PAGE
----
The first caveat to this efficiency story is it’s important to remember that while fridges have gotten more efficient it is not uncommon for houses to have increased their cooling load beyond a single fridge. A separate chest freezer, back-up fridge or even wine coolers are all increasingly normal. Also, just because a household replaces their kitchen fridge with a newer model doesn’t mean the old fridge is retired. These older counterparts often find homes as back-up cold storage in basements or garages to keep spare beverages ready for things like football games or beer pong. While perhaps a net increase in enjoyment, it also constitutes a net increase in energy.

As refrigeration has gotten cheaper and easier, it has spread across our commercial landscape as well. Owens asserts that gas stations of today have the same amount of cold storage that grocery stores had in the 50′s and 60′s.

Let’s not forget the contents of these evolving appliances as well. The potential kicker in this equation is that as food capacity and reliability has grown, so has our assumption that food will last longer inside the fridge. As a result, our culture ends up throwing away more food that ultimately goes bad despite staying cold. Since 1975 our food waste has increased by 50% to the point that we now throw away 40-50% of the food that we grow. How does that factor into energy? Our food is incredibly energy intensive. Wasted food represents resources required for fertilizer and pesticides (both petroleum based), harvesting, packaging, transportation and the cooling in both the stores and in our homes. Not to mention that rotting food is the primary source of methane in landfills, a potent greenhouse gas. So in the end, has our increased efficiency actually saved us energy in the long run? It’s certainly debatable.

Just Using Less

The simple change to the equation that makes it much more environmentally viable is pairing efficiency with a sustainable use of resources of materials–or rather a lack of use. If we each had only one efficient fridge that only stored food that we were actually going to eat then the gains would be more measurable. Efficiency only gives us the gains we choose to preserve and build from, but it also gives us an opportunity to consume more. The same can be said for most of our “green” options today (low-flow fixtures, CFLs, geothermal heating and cooling, hybrid cars). Replacing a product with one that uses half as much energy that one in turn uses three times as much is a step back, not a step forward.

As disappointing as it may be, the solution to our environmental problems will most likely not be a technological fix. It will not be a product that makes it cheaper to consume. The prospect of efficiency should be taken as a supplement, a beginning to a more sustainable lifestyle, not a replacement for sustainability. At this stage in our cultural and technological evolution, lifestyle changes will gain us far more ground than trading one consumption path for another.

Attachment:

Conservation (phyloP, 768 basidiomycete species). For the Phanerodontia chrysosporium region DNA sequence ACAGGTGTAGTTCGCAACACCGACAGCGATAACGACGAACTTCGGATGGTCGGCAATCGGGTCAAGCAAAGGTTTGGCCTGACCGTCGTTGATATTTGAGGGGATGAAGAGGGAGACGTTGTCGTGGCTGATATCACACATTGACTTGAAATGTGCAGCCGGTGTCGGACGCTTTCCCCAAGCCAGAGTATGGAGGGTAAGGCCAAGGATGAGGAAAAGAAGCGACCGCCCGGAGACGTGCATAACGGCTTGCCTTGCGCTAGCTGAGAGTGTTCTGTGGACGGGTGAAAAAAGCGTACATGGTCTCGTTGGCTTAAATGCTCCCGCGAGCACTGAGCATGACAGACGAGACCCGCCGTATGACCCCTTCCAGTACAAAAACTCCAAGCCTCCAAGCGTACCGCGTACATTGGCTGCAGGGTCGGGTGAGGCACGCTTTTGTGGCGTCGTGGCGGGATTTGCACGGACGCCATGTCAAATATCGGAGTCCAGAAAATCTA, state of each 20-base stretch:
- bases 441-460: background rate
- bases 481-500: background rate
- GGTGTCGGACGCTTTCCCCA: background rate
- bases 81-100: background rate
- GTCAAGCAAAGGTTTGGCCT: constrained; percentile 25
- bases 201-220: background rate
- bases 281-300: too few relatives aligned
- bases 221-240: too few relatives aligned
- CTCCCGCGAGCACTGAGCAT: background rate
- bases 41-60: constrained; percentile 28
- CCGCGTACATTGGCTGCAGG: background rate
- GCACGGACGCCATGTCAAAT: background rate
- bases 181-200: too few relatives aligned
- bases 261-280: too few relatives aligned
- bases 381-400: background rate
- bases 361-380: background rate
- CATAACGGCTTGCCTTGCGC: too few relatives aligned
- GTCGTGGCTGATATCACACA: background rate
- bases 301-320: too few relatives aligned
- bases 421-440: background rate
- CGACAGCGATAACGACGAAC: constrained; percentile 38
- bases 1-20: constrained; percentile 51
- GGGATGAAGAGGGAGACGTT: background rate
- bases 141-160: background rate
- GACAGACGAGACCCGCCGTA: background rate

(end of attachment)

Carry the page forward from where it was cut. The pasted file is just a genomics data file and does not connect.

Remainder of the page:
Source:Tyler Caine, Cook + Fox Architects

Chicago A Leader In Rooftop Gardens

Chicago’s City Hall is a pioneer in rooftop gardening, which saves energy and reduces storm-water runoff.

Rooftops are vastly underutilized spaces in the urban environment, yet it is possible for any landscape, plaza, or garden to be installed on a building or structure. In Europe, over the past thirty years, rooftops have become the focus of a quiet but steady revolution through the application of green roof technologies. It is significant that properly designed green roofs can emulate natural processes. Even the thinnest green roof can effectively absorb most rainfall events, reverse the urban heat island effect, and provide wildlife habitat. They also insulate buildings, extend the life of the roof membrane, increase property values, and vastly improve urban aesthetics. While Europeans have been enjoying these benefits for years, Americans are just beginning to embrace them. Green roof technology is so new to America, that there is far too little data published to guide landscape architects in the design process.

One way that green roofs differ from other rooftop gardens, per se, is that they are not generally designed as accessible space. Green roofs are appropriate for many applications, including warehouses, commercial and office structures, public institutions, and even residential roofs. Green roofs also differ in that they only add 17 (dry) to 30 (wet) pounds per square foot to a roof’s load, where roof gardens can add 100 pounds per square foot or more. These relatively light loads keep construction costs down while providing significant environmental, aesthetic, and social benefits. Under Mayor Richard M. Daley’s direction, the City of Chicago’s Department of Environment took the initiative to start an aggressive green roof pilot project by hiring a team of landscape architects, architects, structural engineers, and ecologists to design and implement a green roof for Chicago’s City Hall. Centrally located in downtown Chicago, City Hall is one of the most visible and recognized structures in the city. The primary purpose of the City Hall Green Roof Pilot Project is to provide a green roof demonstration that serves to facilitate research and educational outreach within the context of a midwestern climate.